When it comes to the use and love for big words, no Ghanaian actor can surpass Pattington Papa Nii Papafio. NEWS-ONE caught up with him to explain his love for vocabulary and also reveal a few unknown facts about him.
It was surprising to know that Pattington Papa Nii Papafio aka Oesophagus actually wanted to be a lawyer during his school days and his name is not Papa Nii but rather Henry Harding.
He is best remembered for his hilarious role in the ‘Taxi Driver’ television series but he has starred in several other television series including but not limited to ‘Dada Boat’, ‘The Arthurs’, ‘The Adoteys’, ‘Adults In Education’, ‘Home Sweet Home’, ‘Hotel St. James’ and ‘Multi Kolours’. NEWS-ONE first asked Papa Nii where and why he has being in hiding:
Papa Nii: I would not say I’ve been hiding per se. I’ve been mostly on radio these days. I’m with Happy FM doing sports and we’ve been doing Happy Sports on both Happy FM and ETV. But I suspect you have not seen me in recent times because I have declined most of the scripts I get. I am currently working on my new production, ‘Oesophagus Kingdom’ and that has been my concentration and reason for declining other scripts. We’ve shot the pilot and it would hit the screens soon, most likely in four weeks time.
NEWS-ONE: Tell us about it
Papa Nii: Well, you should be expecting to see King Oesophagus and his subjects shining through the religio-politico-socio-economic-impetus and doing things that occur in everyday life. I believe the time has come for me to really super-impose myself in the industry and that is why we have been working tirelessly with Emmanuel Apea, the first director of ‘Taxi Driver’ and the producer of ‘Home Sweet Home’.
NEWS-ONE: Why do you use big words?
Papa Nii: Do I?
NEWS-ONE: Sure you do.
Papa Nii: Then maybe I am not conscious of that actuality.
NEWS-ONE: There you go again
Papa Nii: Ha ha ha ha haha. Oh well I would say that the credit should go to Emmanuel Apea because when we started ‘Taxi Driver’ and I was part of the cast, that was when I introduced a few verbalistic opulence into my lines but he actually encouraged me to go ahead and today it has become an accepted brand.
NEWS-ONE: You think it is an accepted brand.
Papa Nii: Oh yes. At least for now it is accepted. You were laughing when I released a few words, meaning you like it. When people stop appreciating it, it would come to a halt. I believe there is much that we can do out of it so very soon I would make sure that I excruciate my aggressitivity and pontificiously reach my capacity so that I will be able to economically circumvent. Oh you are still laughing. Meaning you also like it just like many Ghanaians still do.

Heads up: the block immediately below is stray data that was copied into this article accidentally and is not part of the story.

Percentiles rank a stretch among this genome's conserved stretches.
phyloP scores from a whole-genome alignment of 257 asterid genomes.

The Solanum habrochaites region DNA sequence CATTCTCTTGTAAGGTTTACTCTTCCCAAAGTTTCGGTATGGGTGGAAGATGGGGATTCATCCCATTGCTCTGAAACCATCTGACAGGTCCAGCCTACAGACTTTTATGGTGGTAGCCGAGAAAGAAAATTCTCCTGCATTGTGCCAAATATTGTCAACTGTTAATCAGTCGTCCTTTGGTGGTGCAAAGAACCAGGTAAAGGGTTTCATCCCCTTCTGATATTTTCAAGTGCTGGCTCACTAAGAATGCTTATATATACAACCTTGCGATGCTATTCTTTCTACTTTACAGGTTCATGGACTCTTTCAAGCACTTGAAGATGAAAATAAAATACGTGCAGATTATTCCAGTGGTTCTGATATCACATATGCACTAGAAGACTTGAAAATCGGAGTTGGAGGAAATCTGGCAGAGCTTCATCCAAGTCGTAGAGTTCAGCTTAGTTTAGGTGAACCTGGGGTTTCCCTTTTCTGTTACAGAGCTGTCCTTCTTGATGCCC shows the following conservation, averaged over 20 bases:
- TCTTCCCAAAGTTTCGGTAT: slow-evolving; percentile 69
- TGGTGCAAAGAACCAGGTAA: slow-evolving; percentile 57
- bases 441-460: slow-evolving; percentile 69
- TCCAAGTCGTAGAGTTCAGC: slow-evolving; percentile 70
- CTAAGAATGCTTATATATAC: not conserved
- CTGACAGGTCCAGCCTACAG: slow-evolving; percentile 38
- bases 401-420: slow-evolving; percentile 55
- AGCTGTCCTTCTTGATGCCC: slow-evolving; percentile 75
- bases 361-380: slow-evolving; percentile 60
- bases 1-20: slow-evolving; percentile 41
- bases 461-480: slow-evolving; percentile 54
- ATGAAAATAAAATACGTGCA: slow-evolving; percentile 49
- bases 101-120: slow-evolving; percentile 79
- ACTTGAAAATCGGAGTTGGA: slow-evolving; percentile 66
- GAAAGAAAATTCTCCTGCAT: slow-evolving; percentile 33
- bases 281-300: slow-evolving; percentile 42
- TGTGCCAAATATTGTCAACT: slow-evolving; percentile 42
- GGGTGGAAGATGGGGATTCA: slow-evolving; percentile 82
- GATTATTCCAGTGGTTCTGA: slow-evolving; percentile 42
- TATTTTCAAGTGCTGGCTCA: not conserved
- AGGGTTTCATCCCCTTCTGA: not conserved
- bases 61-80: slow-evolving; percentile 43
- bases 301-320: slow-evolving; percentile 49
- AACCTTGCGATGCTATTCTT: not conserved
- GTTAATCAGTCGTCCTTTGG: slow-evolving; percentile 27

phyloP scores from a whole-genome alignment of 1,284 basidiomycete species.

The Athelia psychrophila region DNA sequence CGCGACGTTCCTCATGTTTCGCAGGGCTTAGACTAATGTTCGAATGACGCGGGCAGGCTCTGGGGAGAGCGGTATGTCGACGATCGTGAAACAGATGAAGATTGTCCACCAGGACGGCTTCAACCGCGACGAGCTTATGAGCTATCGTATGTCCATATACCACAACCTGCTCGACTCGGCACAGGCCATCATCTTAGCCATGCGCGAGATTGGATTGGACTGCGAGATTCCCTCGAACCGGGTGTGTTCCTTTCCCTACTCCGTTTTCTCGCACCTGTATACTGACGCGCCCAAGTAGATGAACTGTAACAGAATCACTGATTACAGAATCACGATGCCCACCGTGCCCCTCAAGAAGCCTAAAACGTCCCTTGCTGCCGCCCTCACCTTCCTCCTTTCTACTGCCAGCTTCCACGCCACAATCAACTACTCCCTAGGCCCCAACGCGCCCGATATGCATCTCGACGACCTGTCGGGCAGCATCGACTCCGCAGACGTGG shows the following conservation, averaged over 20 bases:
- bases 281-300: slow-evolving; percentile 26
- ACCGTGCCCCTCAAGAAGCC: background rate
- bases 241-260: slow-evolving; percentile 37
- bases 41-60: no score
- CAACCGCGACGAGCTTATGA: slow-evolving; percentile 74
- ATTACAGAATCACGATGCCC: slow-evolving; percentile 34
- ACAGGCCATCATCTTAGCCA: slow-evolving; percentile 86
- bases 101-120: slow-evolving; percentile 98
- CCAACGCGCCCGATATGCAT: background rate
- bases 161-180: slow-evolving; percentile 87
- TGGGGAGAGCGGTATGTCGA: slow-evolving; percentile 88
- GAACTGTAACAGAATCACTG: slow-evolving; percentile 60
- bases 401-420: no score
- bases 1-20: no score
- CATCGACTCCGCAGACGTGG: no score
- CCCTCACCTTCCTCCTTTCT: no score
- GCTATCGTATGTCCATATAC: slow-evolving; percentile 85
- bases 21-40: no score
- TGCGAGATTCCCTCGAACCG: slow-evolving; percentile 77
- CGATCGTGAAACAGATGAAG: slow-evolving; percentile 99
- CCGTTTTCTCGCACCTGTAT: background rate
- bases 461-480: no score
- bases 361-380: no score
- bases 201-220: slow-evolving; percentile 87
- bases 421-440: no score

NEWS-ONE: How do you get the words?
Papa Nii: Almost everyone wants to know about this. I would say I did not know that there would be a need for it one day. I was a man of words when I was in school. I read a lot. During our days, the African Writers series was very popular and I can say I read over 50 of such books aside my text books, examinable ones and several other novels and articles and plays. Even in form-two, I started what we call ‘chewing’ by memorizing the dictionary because I had wanted to become a lawyer and I had fancifully concluded that to become a good lawyer, one had to be powerful with words. So I actually started building my word power. That was where and how I picked this up.
NEWS-ONE: Tell us about your school days
Papa Nii: I was acting right from my primary school days through my middle school days. I started at St. Martins Preparatory, Mamprobi in Accra, then I continued at Bagabaga Middle School in Tamale then I did my O’s at Ofori Panyin in the Eastern Region and then A-Levels at St. Johns in Sekondi.
NEWS-ONE: You were a touring student
Papa Nii: (Laughs very loudly) Not that per se but I am just realizing it now that you have said it. And basically I was acting all along at the students’ level. Then I later went into directing until I was later called from retirement by The Royals, a theater group. In fact, when we started ‘Taxi Driver’, a good number of the cast was from Royals. But these days, actors do not want to go onstage. They do not want to do theater.
NEWS-ONE: You did some broadcasting as well
Papa Nii: Oh yes. When I went out of acting, I was doing broadcasting at the GBC, during the days of Nii Thompson, and that was also the early days of Sports Beats. But all the credits really go to Emmanuel Apea, I should repeat that. He did very well by bringing all those characters together.
NEWS-ONE: Tell us about your life outside the screens.
Papa Nii: Well some of them are not for public consumption. Basically I am a Christian and fellowship with Lifted Yoke Ministries and we meet at Korle Gonno in Accra. I have four children; three boys and a girl. The eldest is about 25.
NEWS-ONE: Wow. You must have started early
Papa Nii: Not really. Where do you place me?
Papa Nii: Ha ha ha ha, you have taken about 10 tears from my age. I am rather 50-something. So if my first child is around 25, I think I started not too early or not too late. There was a need to start somewhere so I started when I started (continues laughing)
NEWS-ONE: Final words?
Papa Nii: Well I would like to thank my fans for supporting me over the years and ask them to have confidence in their God-given talents. I want to tell them that confidence is inspired by the remoteness of calamities and by the proximity of sources of encouragement.
NEWS-ONE : Thanks for your time
Papa Nii: Oh don’t mention because it is my responsibility to express gratitude for this verbal intercourse which would be transformed and chronicled into a comprehendible narrative.
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